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Johnson v. Mazzuca

August 16, 2006

LARRY JOHNSON, PETITIONER,
v.
WILLIAM P. MAZZUCA, SUPERINTENDENT, FISHKILL CORRECTIONAL FACILITY RESPONDENT.



The opinion of the court was delivered by: Joseph F. Bianco, District Judge

MEMORANDUM AND ORDER

Pro se petitioner Larry Johnson ("Johnson") seeks a writ of habeas corpus, pursuant to 28 U.S.C. § 2254, challenging his conviction in state court. Johnson was convicted in a judgment rendered on May 11, 1999, following a jury trial, in County Court, Suffolk County, of criminal sale of a controlled substance in the third degree and criminal possession of a controlled substance in the third degree. He was sentenced to an indeterminate term of 10 to 20 years' imprisonment.

Johnson challenges his conviction on the following grounds: (1) he was denied a fair trial when the court allowed testimony from law enforcement officers about the procedures of buy/bust operations and the modus operandi of drug sellers; (2) he was denied effective assistance of appellate counsel because, among other things, his appellate counsel failed to argue an alleged violation of the trial court's pre-trial ruling and failed to adequately argue his agency defense. For the reasons set forth below, the petition is denied.

I. BACKGROUND

A. The Facts

The following is a summary of the facts adduced at Johnson's trial. On November 6, 1998, Detective Vincent Alese, who was an undercover officer (hereinafter "UC") with the Suffolk County Police Street Enforcement Unit, was posing as a drug purchaser for a buy/bust operation in the area of Bay Shore, Suffolk County. (Tr. 40, 46.)*fn1 Alese was working alone and had a tape recorder, two-way transmitter, and a oneway transmitter hidden in his car. (Tr. 46, 48, 63, 103.) Alese drove around the area and had conversations with three or four people before pulling over and parking on Brook Avenue and North First Street at about 10 p.m. (Tr. 48, 51, 85.) Johnson, who was walking on the street, nodded to Alese and approached the vehicle. (Tr. 52.) Alese asked Johnson if Tina was out. (Tr. 105.) Alese chose that name because he knew that Tina had been picked up in that area as a drug peddler the prior week and was unavailable that night. (Tr. 88-89.) After Alese asked Johnson if he was working, Johnson inquired as to what Alese needed. (Tr. 52, 92.) Alese asked for "One 20." (Tr. 52.) Johnson told Alese to shut off his vehicle and Johnson then walked away to an area out of Alese's view. (Tr. 51-52.)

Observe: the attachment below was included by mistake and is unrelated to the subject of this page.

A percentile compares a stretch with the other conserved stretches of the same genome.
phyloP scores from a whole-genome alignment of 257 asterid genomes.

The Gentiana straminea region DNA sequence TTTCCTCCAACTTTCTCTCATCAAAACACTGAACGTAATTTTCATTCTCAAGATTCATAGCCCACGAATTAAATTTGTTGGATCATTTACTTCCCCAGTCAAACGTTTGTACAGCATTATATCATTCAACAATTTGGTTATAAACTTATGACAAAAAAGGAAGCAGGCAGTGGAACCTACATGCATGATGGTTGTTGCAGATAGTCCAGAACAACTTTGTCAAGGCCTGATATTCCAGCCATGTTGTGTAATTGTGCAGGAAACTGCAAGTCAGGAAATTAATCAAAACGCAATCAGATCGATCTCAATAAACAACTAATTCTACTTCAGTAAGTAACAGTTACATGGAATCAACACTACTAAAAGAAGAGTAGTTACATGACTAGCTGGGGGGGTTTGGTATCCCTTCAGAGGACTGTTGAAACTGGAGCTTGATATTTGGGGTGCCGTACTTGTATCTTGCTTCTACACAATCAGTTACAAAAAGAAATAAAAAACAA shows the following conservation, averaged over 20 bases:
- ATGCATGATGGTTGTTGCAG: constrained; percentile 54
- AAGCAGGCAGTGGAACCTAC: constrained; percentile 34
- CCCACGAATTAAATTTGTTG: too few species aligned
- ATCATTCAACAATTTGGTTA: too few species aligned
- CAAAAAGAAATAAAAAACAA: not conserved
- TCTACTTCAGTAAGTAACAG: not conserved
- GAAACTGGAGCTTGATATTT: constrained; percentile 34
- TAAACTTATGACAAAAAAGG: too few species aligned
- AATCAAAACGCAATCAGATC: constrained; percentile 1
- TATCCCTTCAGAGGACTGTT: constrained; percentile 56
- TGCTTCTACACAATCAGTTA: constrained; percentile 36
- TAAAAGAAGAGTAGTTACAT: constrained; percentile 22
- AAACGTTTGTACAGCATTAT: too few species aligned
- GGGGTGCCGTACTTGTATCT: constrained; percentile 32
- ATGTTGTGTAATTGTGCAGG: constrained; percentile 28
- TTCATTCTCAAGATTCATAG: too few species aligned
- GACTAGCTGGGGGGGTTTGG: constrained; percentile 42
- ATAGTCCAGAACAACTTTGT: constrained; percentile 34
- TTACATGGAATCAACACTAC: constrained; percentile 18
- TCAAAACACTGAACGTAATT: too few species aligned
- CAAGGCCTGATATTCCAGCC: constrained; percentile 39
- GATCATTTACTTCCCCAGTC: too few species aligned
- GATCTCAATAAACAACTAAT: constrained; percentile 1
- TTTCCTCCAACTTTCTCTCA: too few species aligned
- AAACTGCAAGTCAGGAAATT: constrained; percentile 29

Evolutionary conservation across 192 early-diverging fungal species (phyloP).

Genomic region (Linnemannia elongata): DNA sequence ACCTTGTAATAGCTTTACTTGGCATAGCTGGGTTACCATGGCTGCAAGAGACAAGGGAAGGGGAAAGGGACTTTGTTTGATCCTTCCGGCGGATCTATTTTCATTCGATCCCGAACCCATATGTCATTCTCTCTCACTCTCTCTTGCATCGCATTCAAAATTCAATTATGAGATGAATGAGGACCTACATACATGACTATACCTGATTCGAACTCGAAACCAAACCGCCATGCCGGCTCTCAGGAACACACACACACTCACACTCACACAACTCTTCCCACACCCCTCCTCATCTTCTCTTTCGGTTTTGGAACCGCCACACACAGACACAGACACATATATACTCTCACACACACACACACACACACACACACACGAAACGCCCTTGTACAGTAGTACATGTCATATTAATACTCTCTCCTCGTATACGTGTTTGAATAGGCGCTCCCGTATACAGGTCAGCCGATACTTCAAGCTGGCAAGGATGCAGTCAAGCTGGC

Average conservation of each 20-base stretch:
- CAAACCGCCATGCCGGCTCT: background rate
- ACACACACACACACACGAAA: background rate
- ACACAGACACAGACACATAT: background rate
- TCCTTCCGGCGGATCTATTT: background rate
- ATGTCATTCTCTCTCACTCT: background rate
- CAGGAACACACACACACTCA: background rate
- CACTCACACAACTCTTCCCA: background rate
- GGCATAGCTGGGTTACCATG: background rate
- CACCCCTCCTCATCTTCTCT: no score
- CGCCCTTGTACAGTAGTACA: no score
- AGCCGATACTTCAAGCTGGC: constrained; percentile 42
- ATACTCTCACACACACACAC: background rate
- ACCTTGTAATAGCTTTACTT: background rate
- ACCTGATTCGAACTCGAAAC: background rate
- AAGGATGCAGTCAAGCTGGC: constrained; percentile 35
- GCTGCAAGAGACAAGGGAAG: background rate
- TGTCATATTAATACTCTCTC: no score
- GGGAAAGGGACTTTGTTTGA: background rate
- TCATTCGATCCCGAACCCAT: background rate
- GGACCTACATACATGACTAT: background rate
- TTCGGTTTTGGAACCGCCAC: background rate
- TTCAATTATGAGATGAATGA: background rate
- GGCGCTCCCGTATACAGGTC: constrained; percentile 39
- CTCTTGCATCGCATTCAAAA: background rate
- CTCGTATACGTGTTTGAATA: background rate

Shortly thereafter, Johnson returned and got into Alese's vehicle. (Tr. 53.) Johnson then directed Alese to drive to Union Boulevard where they parked. (Tr. 53-54.) After parking, Johnson asked Alese for the $20 up front. (Tr. 54.) Alese provided the money, but asked for something with Johnson's name on it as collateral in return. (Tr. 54-55.) In response to that request, Johnson handed Alese property receipts that contained both Johnson's name and signature, which Johnson had received from the Suffolk County Jail in connection with a prior arrest and incarceration. (Ex. 2; Tr. 54-59.) Johnson then exited the vehicle and walked out of Alese's sight. (Tr. 60, 93-94.) Johnson returned a short time later and told Alese that he had to go to Silky's because Petey did not have anything. (Tr. 60, 95.) Again, at Johnson's instructions, they drove to the parking lot of Nippy's Nursery at Union Boulevard and Lakeview. (Tr. 60-61.) Johnson then entered a house on Lakeview, in which Alese observed that there were at least two people. (Tr. 61-62, 95-96.) While he waited for Johnson to return, Alese directed the backup team on the one-way transmitter as to how they would arrest Johnson. (Tr. 75, 98.) Johnson subsequently exited the house and returned to Alese's car. (Tr. 62.) Johnson then handed Alese crack cocaine and Alese returned Johnson's collateral. (Tr. 60-62, 75.) Johnson told Alese that he did not chip any crack cocaine off for himself. (Tr. 63, 96.)